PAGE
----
By this time, man had become very
capable hunters/gatherers, and had scattered all over the world.
Scientists have found remains of these early people in Europe, Asia,
America, Africa, all over, really.
Life was harsh, but they had plenty of
food and warm shelter. Many members of these groups lived to a very
The Homo sapiens sapiens who lived in
Europe were called Cro-Magnon.
early men built permanent homes, to shelter from the long, harsh
winter of the Ice Age. In the summer, they followed the herds, and
lived in tents.
Winter homes were Ice Age huts,
built tepee style, from branches and mammoth bones, covered with
animal skins. These huts were used for many years, so they built
them carefully. Holes were dug, deeply into the ground. Poles were
inserted into these holes, and then tied tightly together at the
point of the tepee, at the top, with string made from animal guts.
Warm furs were laid over this structure and sewn tightly in place.
Large rocks were piled around the bottom, to help hold the hut
Some huts were built to hold only a
small group of people. In the Ukraine, remains of "long
huts" have been found, large enough to hold an entire tribe.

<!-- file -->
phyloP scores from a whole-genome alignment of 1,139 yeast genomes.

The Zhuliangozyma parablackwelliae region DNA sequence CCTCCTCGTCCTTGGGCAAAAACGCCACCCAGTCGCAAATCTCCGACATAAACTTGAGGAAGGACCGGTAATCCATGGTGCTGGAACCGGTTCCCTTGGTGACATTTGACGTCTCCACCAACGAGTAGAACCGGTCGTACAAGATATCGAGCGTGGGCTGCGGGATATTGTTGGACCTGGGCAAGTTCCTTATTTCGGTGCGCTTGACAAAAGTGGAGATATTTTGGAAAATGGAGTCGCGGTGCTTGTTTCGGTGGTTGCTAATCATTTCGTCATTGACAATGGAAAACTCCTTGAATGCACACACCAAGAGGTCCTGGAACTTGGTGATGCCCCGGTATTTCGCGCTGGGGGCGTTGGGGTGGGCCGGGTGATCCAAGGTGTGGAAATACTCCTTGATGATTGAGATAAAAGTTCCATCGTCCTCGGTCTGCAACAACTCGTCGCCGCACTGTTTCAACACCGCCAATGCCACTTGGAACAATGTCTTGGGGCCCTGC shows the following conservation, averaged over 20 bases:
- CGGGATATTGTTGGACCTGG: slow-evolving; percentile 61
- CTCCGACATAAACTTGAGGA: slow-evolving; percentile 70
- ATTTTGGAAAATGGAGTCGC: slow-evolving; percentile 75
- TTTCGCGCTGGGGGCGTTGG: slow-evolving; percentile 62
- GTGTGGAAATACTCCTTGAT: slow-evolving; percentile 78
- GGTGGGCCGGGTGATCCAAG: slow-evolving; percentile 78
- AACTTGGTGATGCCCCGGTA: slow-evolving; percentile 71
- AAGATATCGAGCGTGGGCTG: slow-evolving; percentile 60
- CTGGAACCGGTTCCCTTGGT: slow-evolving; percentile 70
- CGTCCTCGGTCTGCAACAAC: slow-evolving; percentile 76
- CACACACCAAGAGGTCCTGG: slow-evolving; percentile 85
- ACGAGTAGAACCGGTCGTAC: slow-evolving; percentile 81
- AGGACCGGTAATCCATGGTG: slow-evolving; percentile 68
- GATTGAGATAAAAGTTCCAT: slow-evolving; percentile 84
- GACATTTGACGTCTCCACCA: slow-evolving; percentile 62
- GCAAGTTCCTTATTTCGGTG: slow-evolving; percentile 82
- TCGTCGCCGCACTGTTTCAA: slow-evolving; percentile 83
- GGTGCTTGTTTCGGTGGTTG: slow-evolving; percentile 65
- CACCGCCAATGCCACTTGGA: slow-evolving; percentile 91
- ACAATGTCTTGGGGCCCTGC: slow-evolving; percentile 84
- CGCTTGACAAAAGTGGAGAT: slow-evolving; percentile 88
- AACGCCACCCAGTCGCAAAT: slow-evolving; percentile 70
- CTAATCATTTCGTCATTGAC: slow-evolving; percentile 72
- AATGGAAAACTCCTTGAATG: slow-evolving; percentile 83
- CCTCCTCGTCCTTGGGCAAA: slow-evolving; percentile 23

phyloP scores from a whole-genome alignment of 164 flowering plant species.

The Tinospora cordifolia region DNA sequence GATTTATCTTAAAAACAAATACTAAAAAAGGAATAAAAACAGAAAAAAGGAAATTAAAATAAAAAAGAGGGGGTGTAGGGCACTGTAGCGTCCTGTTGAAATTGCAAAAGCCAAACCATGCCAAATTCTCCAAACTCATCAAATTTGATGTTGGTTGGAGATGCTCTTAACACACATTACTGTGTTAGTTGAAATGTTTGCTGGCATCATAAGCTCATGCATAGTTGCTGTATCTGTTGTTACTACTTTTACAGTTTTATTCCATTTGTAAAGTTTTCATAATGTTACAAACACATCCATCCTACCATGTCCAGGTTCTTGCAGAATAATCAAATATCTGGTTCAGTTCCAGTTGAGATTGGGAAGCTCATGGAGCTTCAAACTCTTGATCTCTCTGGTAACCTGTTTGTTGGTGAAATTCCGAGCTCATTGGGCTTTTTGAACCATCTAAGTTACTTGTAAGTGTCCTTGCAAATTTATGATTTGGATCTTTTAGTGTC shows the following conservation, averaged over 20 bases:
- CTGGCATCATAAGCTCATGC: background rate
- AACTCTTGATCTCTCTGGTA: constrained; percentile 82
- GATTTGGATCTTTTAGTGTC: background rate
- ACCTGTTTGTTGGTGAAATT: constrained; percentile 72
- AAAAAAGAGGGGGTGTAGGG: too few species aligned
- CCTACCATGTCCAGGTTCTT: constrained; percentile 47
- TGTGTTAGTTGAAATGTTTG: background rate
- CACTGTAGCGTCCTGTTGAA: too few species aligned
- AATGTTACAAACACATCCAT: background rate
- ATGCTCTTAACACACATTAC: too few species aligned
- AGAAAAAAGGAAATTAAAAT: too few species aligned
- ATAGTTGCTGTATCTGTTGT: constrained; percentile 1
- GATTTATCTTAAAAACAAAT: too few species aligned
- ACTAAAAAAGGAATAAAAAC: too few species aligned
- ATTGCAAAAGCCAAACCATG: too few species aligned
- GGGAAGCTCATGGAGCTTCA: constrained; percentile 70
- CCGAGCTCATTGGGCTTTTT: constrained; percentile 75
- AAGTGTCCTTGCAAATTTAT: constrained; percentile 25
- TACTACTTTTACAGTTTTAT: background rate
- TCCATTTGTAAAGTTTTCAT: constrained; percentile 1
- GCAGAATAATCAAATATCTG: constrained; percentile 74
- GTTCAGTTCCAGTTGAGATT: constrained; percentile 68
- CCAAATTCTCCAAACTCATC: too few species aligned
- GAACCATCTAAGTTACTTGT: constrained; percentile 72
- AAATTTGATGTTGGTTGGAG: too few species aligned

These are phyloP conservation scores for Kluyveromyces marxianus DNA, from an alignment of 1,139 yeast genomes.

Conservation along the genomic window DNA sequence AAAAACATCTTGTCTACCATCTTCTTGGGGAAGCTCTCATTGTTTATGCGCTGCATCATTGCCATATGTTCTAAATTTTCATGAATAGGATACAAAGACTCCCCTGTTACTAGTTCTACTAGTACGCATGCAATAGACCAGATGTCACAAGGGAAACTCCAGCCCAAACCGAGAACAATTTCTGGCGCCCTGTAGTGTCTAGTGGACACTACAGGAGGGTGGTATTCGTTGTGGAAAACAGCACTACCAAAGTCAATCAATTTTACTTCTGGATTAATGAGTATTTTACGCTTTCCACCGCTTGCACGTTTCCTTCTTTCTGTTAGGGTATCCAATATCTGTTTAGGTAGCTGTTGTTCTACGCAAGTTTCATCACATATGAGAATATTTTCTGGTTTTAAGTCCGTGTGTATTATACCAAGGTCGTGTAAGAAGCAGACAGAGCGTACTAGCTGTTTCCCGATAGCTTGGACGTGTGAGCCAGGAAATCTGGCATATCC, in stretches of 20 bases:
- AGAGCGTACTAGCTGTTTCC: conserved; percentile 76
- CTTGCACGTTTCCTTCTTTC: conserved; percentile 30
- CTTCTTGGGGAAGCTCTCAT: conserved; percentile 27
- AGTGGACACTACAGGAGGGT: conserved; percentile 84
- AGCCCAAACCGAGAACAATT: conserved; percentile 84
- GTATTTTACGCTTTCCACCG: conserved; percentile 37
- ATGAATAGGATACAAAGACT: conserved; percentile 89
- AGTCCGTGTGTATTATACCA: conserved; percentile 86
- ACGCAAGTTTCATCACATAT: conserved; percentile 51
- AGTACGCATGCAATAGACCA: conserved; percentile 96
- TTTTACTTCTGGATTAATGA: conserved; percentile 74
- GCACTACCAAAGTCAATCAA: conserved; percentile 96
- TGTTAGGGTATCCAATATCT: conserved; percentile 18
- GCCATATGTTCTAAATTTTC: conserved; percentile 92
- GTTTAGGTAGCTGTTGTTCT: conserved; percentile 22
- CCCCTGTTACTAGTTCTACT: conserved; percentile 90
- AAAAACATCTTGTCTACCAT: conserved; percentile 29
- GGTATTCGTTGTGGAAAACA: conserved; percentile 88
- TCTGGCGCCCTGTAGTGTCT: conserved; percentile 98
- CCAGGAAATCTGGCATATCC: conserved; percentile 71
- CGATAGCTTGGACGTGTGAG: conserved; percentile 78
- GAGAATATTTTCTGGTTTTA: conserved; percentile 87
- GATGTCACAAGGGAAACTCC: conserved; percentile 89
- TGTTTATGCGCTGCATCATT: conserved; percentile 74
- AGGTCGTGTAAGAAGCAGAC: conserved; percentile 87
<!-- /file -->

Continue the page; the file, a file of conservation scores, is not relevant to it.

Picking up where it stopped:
Long huts had several entrances, with rooms for several fires
In the summer, the tribe moved,
following the animals. They lived in sturdy tents, that could be
moved from place to place. As winter approached, they returned to
their winter shelters. Quite often, they had to chase out the wild
life that had moved in, during their absence!
hunter-gatherers ate a variety of seeds, berries, roots and nuts,
as did their ancestors. They also ate fish and seemed to have an
ample supply of freshly caught game.
Their lives were not a
constant struggle for survival because they were such good
hunters. They learned to organize hunts and to cure and store food
for the long winter. Hunting was done individually and in groups.
They used traps, which allowed them to catch food while they busy
doing something else. Fisherman used bows and arrows, nets woven
from vines, fish hooks, and even poisons. Some groups built rafts
and canoes, to catch bigger fish in deeper waters.
colder climates, early man learned to soften leather to make warm,
comfortable clothes, sewn together with string made from animal
guts, using needles made from bone. In warmer climates, they made
cooler clothes from woven grass, and even from bark.
They made necklaces and bracelets
out of shells, teeth, feathers, flowers, and bone. Some decorated
their bodies with paint and tattoos, made from natural dyes. These
may have been signs of social standing or tribal ID's
As well as jewelry, they created pottery, and fired it
to give it luster, strength, and durability. They created little
statues, carved from ivory and bone.
& WEAPONS: Man had learned to be a skilled
toolmaker. Weapons included stone axes, knives, spears, harpoons,
wooden bows & sharp stone tipped arrows.
Both the saber-toothed tiger and
the woolly mammoth became extinct during this period, but that
more probably reflects a shift in climate rather than hunting by